Shoreline armouring is generally undertaken by owners of private property to prevent loss of land. However, this must be balanced against the reduction of beach width in the short term and complete loss in the longer term. Mauritius’ beaches are a heritage of the nation and should not be sacrificed to the unsustainable application of private property laws. Fortunately, the title of the majority of such land is in the possession of the state.
Recommendation 1: Where a beach can naturally migrate inland (i.e. where the surrounding coast is sandy), remove walls and the soils that have been backfilled behind them, and landscape the underlying sand into a gentle slope.
Whenever this is implemented on land defined as pas geometrique, it will be necessary to resurvey the land with a view of reducing the taxable and lease value.
As well as man-made walls, we find walls of sand held together by the roots if trees, often planted by us. With no gentle slope the waves will not redeposit sand and instead will continue to erode the sand between the roots, eventually leaving the trees high and dry.
Recommendation 2: Where the surrounding coast is sandy, remove all trees and their root systems at the edge of the beach and shape the sand into a gradual slope to allow the beach to migrate inland.
While beach migration inland is a natural response to sea-level rise, its rate can be slowed by reducing the amount of sand removed by storm waves. Appropriate dune grasses, with their relatively shallow roots, have the ability to stabilise sand without causing steep angles in the beach profile as storms remove the sand. However, at the edges of many public beaches, this naturally occurring vegetation is being destroyed by cars and excessive trampling. In extreme cases, compacting of sand surrounding some beaches has prevented the absorption of rainwater, causing it to flow over its surface creating channels in the beach itself5.
Recommendation 3: Replant grasses in the sand surrounding public beaches and protect them from vehicles and pedestrians.
At some locations, for example near roads, it may not be expedient to allow beaches to migrate inland. At others there is no longer any sand surrounding the beaches. Here it is necessary to protect the land from erosion. In our opinion, current best practice is to create sloping revetments made from rocks with convex profiles and sandy tops6.
Massive volumes of water enter the lagoon as waves crash over the reef. This water must return to the ocean and much of it does so by paths of least resistance. Passes form in the reef and water egress can be sufficiently rapid to prevent corals regrowing there. Longshore currents transport water parallel to the shore towards a pass and, in front of the pass, rip currents carry the water out to sea.
Longshore currents can also be created when waves strike the shore at an angle rather than perpendicular, although the reef tends to bend incident wave fronts to be more parallel with it. Waves striking the shore at oblique angles moves sand along the beach by a zigzag action as they move diagonally up the beach and recede back perpendicularly.
Hence, where longshore currents exist, there is a net transport of sand along the shore. In front of a pass, a peninsula of sand is often formed as sand is pulled off adjacent beaches7. Where the original beach near a newly created pass is convex, rapid beach loss can occur8.
Recommendation 4: Prohibit all reef blasting to create new passes and where passes have been artificially made and we wish a disappearing beach to recover, it is necessary to close them with artificial reefs.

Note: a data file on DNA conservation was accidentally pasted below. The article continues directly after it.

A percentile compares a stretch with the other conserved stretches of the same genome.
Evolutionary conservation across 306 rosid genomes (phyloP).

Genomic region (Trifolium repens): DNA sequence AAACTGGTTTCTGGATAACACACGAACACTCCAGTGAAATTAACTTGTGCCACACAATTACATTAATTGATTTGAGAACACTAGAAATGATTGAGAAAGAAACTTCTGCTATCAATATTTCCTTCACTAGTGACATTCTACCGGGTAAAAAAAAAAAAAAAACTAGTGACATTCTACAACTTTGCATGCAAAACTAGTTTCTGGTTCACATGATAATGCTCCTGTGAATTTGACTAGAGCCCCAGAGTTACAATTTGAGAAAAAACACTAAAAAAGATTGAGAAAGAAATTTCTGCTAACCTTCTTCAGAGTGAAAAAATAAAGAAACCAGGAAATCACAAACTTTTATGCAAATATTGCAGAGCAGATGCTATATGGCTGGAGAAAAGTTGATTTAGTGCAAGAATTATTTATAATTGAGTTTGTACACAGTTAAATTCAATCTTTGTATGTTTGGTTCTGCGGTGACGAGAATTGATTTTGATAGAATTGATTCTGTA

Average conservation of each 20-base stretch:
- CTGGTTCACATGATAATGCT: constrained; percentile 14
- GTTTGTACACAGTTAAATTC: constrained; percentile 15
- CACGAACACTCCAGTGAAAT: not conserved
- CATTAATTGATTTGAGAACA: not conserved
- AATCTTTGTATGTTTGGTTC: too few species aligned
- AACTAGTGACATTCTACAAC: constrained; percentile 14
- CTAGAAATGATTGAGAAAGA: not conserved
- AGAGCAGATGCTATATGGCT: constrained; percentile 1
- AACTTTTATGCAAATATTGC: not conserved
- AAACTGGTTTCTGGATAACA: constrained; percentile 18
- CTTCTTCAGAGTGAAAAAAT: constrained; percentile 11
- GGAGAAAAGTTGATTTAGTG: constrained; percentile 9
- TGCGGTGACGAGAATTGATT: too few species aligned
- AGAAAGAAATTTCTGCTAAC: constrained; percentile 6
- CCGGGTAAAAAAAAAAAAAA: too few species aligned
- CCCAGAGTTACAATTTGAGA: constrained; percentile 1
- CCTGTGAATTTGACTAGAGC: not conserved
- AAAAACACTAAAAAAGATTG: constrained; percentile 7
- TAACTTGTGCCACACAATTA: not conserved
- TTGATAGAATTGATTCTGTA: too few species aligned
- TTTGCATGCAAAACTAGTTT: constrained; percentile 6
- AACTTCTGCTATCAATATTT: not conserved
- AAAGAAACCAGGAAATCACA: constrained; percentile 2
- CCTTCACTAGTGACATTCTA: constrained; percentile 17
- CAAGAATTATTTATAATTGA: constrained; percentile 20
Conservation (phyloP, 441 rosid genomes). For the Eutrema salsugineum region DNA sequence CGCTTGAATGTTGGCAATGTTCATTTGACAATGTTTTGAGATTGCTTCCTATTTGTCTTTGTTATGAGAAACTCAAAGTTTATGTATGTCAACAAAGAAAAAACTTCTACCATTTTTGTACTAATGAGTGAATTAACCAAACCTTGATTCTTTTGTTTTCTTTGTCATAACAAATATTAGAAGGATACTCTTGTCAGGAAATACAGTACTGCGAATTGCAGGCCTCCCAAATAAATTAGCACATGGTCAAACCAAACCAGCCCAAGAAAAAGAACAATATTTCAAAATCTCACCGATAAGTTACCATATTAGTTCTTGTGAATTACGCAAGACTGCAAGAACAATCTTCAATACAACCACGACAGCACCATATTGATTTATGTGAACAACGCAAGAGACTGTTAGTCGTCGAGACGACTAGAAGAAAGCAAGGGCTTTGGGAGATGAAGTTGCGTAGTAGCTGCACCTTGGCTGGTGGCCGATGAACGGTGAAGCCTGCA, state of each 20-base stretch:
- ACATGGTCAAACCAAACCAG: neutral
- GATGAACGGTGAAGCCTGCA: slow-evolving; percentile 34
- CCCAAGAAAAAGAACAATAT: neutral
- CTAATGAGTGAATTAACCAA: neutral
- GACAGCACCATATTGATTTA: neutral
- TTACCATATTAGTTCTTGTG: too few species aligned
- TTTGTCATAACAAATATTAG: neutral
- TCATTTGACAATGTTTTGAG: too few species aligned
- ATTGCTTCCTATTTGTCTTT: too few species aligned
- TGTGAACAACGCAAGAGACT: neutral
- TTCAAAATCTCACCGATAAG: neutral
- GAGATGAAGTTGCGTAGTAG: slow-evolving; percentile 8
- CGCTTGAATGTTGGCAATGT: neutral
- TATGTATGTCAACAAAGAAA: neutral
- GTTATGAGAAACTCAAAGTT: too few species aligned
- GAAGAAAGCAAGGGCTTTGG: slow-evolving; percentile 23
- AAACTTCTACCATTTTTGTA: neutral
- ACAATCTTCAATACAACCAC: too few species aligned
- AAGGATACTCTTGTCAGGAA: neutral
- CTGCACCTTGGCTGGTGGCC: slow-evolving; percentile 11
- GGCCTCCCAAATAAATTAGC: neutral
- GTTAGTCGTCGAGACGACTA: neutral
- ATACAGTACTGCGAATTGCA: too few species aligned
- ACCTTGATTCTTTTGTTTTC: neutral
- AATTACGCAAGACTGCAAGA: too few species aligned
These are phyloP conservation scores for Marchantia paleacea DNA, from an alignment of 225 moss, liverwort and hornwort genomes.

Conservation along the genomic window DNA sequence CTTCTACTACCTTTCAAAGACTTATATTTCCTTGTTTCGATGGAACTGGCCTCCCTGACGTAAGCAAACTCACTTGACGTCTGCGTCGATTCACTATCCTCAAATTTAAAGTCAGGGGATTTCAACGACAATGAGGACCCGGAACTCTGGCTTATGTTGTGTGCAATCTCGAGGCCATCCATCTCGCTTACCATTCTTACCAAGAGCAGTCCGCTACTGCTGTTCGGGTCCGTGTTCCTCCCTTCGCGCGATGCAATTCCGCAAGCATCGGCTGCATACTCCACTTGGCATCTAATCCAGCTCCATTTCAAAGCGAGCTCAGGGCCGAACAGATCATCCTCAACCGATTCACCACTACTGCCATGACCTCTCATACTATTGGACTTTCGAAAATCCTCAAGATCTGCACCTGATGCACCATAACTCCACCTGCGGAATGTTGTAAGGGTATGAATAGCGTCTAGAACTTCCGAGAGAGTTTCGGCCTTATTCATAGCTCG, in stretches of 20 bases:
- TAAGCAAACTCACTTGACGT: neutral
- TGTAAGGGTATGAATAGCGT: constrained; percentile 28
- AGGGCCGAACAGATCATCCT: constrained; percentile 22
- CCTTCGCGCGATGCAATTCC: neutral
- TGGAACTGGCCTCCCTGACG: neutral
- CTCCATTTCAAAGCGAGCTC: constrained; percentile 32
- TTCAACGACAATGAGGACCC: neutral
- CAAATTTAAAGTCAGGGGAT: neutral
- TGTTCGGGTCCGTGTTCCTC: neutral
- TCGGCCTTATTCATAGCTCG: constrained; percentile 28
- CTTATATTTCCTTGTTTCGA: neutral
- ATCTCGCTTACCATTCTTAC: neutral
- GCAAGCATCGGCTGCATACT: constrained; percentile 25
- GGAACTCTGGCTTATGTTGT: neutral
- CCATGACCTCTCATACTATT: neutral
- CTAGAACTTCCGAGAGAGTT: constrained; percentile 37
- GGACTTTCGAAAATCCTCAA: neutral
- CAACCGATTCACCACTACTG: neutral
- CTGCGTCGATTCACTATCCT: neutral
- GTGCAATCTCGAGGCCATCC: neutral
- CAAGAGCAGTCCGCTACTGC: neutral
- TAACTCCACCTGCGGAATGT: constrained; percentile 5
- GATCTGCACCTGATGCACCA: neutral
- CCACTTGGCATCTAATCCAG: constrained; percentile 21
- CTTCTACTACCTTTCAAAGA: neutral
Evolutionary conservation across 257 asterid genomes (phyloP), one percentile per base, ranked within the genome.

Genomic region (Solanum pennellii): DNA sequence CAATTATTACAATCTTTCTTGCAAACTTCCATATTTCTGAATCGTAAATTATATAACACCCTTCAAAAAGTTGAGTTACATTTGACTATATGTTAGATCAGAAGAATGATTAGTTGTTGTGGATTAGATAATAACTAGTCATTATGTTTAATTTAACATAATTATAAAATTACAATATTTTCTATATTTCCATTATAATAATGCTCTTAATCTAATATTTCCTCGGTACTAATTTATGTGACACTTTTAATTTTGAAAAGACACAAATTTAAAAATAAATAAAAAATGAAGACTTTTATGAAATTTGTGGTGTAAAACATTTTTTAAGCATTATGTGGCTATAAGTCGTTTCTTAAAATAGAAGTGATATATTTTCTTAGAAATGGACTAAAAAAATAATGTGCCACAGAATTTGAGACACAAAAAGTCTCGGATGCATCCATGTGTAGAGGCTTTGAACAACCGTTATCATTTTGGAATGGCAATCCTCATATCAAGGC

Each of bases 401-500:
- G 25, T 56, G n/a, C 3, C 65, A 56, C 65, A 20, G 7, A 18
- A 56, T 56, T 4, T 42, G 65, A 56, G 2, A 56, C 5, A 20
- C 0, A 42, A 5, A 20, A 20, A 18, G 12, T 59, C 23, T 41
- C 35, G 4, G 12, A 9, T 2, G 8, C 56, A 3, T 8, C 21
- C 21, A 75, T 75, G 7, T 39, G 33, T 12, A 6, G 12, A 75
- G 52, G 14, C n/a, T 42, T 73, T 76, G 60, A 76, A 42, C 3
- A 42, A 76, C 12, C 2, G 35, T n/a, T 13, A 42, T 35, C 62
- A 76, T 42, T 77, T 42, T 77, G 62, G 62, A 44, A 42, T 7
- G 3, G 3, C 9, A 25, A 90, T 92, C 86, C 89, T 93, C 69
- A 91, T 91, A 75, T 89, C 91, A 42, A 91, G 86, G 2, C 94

Wave energy can be slowed by placing obstacles such as rocks or artificial reefs within the lagoon. However, if the water movement is slowed too much, the sand will be deposited near the obstacle since the waves will not have sufficient energy to transport it to the shore. Gaps must also be located between the obstacles to prevent the formation of longshore currents.
Recommendation 5: Enhance carefully chosen beaches by the judicious placing of obstacles within the lagoon in front of them.
Beach nourishment has been attempted all over the world. In general, adding sand to a beach is an expensive measure9 and a short term solution to beach loss. Due to the dynamic interaction between sand on the beach and in the lagoon, mining sand from the lagoon has been prohibited. In the absence of appropriate predictive modelling we see no reason to alter this. However, sand may be used from outside the lagoon provided great care is taken not to disturb the ecosystems there.
The importance of coral reefs
Since the end of the last ice age, sea levels rose rapidly up to about 5,000 years ago and have risen about 5m since then. Looking at the relief of Mauritius, which falls off very rapidly a short distance from the coast, it is likely that the current fringing reef started growing around or after that time. If it is growing on an older coral substrate, that coral had died a many thousands of years before.
Although sea levels are rising, even the slow growing massive and encrusting corals that break most of the energy of waves and storms grow sufficiently fast to keep up. Branching corals grow much faster and probably provide the bulk of coral debris that replenishes the sand reservoir within the lagoon.
However, physical impact caused by contact with boats, anchors, fishermen, snorkellers and divers damage even the massive and encrusting corals. Man-made environmental stressors such as pollution from boat engines and industry; siltation resulting from deforestation; and increases in competing algae due to sewage, agricultural run-off and overfishing of herbivores are reducing growth rates. In addition, these stressors reduce the resilience of the corals to temperature rises, increasing the likelihood of coral bleaching and potential mortality.
Recommendation 6: Protect the reef from physical damage and improve water quality by reducing man-made pollution within the lagoon.
We have shown that the idea of beach erosion is probably a misnomer but disappearing beaches are a reality caused by human intervention with natural processes and sea level rise. By modifying our actions and understanding and enhancing these natural processes, we can save many of our beaches while permitting them to migrate inland.
Where this is not practical, for example because the soil near the water is too fertile, it is imperative to prevent land erosion by the use of appropriate protective measures. Where erosion has already occurred, the bed of the lagoon is ideal for the planting of mangroves which will do much to prevent further erosion and protect the coast from storms.